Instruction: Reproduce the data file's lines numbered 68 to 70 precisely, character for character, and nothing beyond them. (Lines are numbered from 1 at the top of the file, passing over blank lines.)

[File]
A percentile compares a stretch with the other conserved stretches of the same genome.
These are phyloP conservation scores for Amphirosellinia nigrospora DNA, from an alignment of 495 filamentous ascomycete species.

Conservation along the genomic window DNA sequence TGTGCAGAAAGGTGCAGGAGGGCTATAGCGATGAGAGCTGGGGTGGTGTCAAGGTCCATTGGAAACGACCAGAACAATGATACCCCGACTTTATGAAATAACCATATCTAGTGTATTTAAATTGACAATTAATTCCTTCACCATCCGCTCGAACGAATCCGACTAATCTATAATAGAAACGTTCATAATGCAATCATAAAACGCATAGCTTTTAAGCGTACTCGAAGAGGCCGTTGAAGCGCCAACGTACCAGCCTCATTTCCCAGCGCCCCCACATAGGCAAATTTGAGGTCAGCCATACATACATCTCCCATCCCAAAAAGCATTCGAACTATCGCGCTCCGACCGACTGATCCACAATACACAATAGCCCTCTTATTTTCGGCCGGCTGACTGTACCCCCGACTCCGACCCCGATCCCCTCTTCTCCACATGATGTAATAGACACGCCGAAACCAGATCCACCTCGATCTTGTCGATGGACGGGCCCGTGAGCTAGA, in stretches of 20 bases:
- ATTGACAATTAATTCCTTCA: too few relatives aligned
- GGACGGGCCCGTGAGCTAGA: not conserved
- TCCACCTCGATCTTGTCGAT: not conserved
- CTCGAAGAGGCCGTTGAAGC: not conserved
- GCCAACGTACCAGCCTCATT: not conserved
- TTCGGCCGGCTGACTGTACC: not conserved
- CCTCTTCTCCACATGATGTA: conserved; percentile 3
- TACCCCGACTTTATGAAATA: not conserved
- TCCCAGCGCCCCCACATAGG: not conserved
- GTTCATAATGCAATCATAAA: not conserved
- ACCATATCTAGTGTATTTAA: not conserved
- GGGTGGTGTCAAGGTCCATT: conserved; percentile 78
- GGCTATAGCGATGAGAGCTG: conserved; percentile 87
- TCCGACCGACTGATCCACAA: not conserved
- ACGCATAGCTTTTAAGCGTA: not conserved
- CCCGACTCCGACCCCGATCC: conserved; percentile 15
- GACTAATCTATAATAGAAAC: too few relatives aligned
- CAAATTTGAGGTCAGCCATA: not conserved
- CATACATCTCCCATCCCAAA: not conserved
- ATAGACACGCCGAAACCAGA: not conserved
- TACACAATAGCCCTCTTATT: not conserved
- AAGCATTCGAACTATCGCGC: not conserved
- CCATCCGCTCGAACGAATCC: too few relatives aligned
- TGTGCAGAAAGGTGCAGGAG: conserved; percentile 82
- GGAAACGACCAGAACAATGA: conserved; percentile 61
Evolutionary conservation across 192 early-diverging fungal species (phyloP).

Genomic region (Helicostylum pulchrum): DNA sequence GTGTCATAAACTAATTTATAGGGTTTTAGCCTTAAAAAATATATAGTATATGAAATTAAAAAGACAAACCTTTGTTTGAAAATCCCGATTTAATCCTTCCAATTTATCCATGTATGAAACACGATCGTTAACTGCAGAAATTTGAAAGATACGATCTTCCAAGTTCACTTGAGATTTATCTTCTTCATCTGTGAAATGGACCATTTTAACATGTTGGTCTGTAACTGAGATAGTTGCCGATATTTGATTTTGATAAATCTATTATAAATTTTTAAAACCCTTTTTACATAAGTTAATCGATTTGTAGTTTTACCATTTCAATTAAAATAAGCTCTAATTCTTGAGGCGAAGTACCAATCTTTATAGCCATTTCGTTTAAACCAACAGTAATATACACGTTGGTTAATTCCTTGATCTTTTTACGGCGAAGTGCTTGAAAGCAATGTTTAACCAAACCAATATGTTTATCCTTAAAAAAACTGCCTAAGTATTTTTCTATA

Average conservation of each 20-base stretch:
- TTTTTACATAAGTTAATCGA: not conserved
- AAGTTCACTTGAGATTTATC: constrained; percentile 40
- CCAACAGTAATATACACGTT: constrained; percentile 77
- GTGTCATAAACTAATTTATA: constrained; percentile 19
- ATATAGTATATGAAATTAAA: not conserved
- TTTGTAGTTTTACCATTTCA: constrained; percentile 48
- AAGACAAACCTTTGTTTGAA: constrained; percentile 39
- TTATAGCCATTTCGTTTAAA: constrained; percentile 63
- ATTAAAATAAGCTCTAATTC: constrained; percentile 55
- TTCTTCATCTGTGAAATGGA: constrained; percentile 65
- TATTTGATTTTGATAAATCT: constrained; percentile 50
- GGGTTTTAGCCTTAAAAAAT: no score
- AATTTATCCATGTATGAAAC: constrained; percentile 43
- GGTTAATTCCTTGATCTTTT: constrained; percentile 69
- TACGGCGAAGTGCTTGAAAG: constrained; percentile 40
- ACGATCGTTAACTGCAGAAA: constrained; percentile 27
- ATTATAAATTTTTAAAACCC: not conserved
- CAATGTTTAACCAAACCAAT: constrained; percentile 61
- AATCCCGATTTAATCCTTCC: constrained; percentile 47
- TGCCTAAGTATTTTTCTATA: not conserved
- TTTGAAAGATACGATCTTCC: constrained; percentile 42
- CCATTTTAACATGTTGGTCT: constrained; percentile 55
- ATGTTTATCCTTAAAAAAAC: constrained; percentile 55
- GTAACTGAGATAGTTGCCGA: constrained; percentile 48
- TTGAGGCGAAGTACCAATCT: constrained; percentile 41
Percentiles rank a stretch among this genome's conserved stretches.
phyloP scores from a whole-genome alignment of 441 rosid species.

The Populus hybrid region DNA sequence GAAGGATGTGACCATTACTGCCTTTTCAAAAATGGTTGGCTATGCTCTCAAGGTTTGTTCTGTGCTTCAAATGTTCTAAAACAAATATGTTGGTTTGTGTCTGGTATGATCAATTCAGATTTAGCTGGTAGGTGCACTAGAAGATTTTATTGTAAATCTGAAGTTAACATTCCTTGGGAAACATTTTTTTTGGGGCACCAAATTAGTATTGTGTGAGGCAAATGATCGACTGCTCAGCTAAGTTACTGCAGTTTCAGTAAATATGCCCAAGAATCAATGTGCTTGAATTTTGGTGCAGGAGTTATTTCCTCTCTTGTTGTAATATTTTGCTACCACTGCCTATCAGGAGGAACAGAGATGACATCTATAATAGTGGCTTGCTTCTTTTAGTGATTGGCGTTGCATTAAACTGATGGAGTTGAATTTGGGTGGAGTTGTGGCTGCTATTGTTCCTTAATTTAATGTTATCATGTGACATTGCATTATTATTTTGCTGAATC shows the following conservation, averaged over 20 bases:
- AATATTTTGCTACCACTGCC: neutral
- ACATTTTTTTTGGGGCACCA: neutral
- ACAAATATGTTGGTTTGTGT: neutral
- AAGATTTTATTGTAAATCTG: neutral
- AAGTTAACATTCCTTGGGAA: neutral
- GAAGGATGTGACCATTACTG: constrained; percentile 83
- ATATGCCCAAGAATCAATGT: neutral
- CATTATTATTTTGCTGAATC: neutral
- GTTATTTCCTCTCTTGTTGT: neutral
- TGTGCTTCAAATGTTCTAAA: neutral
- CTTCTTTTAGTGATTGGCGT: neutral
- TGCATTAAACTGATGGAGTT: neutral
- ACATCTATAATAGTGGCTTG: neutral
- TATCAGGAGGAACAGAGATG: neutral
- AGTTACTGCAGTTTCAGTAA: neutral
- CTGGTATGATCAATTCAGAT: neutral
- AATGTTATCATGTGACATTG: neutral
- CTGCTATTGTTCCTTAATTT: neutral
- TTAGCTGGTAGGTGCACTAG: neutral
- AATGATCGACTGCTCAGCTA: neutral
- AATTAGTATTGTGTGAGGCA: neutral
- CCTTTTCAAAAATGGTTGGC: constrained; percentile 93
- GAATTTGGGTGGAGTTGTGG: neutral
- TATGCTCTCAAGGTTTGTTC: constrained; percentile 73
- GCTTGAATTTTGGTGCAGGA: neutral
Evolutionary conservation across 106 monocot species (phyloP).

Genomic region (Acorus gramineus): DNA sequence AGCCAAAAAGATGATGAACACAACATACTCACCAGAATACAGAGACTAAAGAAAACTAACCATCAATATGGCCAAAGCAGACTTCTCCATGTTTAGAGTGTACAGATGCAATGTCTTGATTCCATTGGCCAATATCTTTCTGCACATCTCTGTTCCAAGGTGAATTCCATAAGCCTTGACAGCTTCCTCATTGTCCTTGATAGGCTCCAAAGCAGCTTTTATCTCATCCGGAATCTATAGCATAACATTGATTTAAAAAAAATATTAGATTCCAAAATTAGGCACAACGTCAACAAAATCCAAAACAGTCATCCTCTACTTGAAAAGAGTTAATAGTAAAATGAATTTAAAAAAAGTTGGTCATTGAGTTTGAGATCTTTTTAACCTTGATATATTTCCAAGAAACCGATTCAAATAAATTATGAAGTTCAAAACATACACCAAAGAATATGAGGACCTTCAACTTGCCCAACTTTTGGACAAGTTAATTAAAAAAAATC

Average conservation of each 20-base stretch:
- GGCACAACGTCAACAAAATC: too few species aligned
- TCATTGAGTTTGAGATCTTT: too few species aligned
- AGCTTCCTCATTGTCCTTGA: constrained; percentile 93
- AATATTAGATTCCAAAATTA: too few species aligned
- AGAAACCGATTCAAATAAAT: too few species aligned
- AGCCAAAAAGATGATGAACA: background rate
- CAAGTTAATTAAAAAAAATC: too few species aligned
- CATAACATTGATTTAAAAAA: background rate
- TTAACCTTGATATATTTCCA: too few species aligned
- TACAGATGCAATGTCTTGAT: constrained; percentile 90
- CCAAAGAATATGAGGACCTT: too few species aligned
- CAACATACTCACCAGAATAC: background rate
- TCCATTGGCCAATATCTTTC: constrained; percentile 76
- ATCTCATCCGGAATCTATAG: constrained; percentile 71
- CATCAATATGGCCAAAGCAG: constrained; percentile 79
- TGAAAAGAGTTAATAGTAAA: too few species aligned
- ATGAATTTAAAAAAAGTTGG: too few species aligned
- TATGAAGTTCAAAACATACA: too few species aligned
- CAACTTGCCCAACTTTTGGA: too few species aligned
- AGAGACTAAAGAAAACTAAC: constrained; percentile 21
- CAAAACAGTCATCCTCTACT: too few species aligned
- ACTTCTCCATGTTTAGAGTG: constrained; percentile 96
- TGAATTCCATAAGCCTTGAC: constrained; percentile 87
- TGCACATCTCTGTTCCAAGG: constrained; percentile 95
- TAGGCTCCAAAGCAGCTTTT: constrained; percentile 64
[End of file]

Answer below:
- GTTATTTCCTCTCTTGTTGT: neutral
- TGTGCTTCAAATGTTCTAAA: neutral
- CTTCTTTTAGTGATTGGCGT: neutral